Bishop of Sardica, a heretic in the latter part of the fourth century. Against the common teaching of the Church he held that, after Jesus, Mary had several other children. The Council of Capua (391), before which the matter was brought, did not pass any judgment on it, but referred it to the Metropolitan Anysius of Thessalonica and the other bishops of Illyria. They condemned Bonosus and tried to exclude him from his church. In a letter to the same bishops Pope Siricius approves the sentence and also condemns the opinion that Mary did not always preserve her virginity. Notwithstanding his condemnation, and the prudent advice of St. Ambrose to submit, Bonosus continued to exercise the episcopal functions, to consecrate bishops and ordain priests. According to two letters of Pope Innocent I, one to Martian of Naïssa (409), and the other to the bishops of Macedonia (414), those ordained by Bonosus before his condemnation were to be received in the Church without a new ordination, those ordained since Bonosus's condemnation, especially if they had themselves sought to be ordained by him, were to be deprived of their dignity. As Innocent speaks of Bonosus as no longer living, we may infer that he died at the end of the fourth, or the beginning of the fifth century.
Whether, besides denying Mary's perpetual virginity, Bonosus also denied Christ's divinity cannot be determined with certainty. But it is certain that his followers, the Bonosians, to whom we find references in the councils and in ecclesiastical writers up to the seventh century, denied this dogma. On this point they were at one with the Photinians. As a consequence, they affirmed the purely adoptive divine filiation of Our Lord . However, they differed from the Adoptionists in rejecting all natural sonship, whereas the Adoptionists, distinguishing in Christ the God and the man, attributed to the former a natural, and to the latter an adoptive sonship. The baptism conferred by the Bonosians was by some declared valid and by others invalid.
More Catholic Encyclopedia
Browse Encyclopedia by Alphabet
The Catholic Encyclopedia is the most comprehensive resource on Catholic teaching, history, and information ever gathered in all of human history. This easy-to-search online version was originally printed in fifteen hardcopy volumes.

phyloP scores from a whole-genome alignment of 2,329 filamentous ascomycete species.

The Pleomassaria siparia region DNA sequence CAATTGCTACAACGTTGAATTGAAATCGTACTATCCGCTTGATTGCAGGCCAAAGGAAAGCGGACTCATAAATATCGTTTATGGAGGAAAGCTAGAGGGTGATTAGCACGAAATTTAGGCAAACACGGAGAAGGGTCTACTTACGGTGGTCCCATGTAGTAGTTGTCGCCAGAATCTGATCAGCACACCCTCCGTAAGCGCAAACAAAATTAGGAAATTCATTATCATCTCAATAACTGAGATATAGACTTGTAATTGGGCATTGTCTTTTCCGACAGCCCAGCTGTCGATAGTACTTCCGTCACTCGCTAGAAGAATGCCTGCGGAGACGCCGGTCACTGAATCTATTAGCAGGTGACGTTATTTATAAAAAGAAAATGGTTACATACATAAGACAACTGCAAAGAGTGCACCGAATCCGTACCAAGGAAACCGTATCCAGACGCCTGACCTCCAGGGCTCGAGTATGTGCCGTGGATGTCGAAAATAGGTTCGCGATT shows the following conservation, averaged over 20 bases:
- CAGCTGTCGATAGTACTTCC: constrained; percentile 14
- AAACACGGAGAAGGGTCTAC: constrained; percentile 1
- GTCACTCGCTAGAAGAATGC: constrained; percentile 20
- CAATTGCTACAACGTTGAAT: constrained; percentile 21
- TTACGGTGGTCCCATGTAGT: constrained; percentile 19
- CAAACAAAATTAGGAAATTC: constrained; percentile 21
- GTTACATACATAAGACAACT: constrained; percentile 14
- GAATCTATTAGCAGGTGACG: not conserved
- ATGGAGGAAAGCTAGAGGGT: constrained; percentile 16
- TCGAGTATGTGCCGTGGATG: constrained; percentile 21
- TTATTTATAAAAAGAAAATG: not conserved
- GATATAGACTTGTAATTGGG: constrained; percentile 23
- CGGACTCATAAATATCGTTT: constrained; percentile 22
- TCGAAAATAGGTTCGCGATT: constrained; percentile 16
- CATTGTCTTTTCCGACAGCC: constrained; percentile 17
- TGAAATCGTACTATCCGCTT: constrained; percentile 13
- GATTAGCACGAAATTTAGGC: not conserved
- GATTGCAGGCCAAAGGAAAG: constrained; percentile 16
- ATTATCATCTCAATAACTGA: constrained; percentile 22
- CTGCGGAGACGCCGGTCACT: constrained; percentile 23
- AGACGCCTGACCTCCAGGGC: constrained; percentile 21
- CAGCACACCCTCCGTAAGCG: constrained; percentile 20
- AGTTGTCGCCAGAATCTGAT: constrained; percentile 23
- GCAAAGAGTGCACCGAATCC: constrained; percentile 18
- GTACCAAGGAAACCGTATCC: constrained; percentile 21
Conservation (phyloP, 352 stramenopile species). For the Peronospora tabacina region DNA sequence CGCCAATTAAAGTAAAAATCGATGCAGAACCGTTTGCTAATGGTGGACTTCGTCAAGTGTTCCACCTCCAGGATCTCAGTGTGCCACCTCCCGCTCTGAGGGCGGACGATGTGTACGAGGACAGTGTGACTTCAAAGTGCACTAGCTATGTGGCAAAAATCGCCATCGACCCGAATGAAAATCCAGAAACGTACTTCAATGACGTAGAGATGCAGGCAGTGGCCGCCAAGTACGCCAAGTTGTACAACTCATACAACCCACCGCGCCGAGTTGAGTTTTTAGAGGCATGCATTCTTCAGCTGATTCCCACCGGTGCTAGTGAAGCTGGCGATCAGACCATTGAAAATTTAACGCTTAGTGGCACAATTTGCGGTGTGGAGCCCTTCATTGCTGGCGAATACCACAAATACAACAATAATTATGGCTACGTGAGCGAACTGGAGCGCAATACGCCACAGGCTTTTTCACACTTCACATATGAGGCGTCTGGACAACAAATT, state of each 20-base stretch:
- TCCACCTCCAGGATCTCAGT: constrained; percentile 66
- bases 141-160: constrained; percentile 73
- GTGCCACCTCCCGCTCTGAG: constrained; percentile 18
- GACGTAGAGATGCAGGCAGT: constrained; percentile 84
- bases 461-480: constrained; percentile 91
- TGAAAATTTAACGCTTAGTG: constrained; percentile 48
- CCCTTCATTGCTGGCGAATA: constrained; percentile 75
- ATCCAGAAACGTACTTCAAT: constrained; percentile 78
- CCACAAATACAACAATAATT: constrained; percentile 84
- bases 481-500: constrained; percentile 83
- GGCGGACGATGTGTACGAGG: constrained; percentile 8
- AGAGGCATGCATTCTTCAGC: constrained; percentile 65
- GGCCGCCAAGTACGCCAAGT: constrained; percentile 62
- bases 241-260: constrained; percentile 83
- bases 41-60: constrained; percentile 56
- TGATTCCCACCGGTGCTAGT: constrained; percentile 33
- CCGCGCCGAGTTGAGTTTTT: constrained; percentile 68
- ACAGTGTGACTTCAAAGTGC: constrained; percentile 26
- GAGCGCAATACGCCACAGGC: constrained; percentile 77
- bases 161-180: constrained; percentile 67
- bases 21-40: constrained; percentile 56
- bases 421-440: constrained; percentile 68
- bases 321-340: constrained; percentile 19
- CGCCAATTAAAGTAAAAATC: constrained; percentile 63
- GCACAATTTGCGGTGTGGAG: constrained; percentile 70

Designed to present its readers with the full body of Catholic teaching, the Encyclopedia contains not only precise statements of what the Church has defined, but also an impartial record of different views of acknowledged authority on all disputed questions, national, political or factional. In the determination of the truth the most recent and acknowledged scientific methods are employed, and the results of the latest research in theology, philosophy, history, apologetics, archaeology, and other sciences are given careful consideration.
No one who is interested in human history, past and present, can ignore the Catholic Church, either as an institution which has been the central figure in the civilized world for nearly two thousand years, decisively affecting its destinies, religious, literary, scientific, social and political, or as an existing power whose influence and activity extend to every part of the globe. In the past century the Church has grown both extensively and intensively among English-speaking peoples. Their living interests demand that they should have the means of informing themselves about this vast institution, which, whether they are Catholics or not, affects their fortunes and their destiny.
Browse the Catholic Encyclopedia by Topic
Copyright © Catholic Encyclopedia. Robert Appleton Company New York, NY. Volume 1: 1907; Volume 2: 1907; Volume 3: 1908; Volume 4: 1908; Volume 5: 1909; Volume 6: 1909; Volume 7: 1910; Volume 8: 1910; Volume 9: 1910; Volume 10: 1911; Volume 11: - 1911; Volume 12: - 1911; Volume 13: - 1912; Volume 14: 1912; Volume 15: 1912
Catholic Online Catholic Encyclopedia Digital version Compiled and Copyright © Catholic Online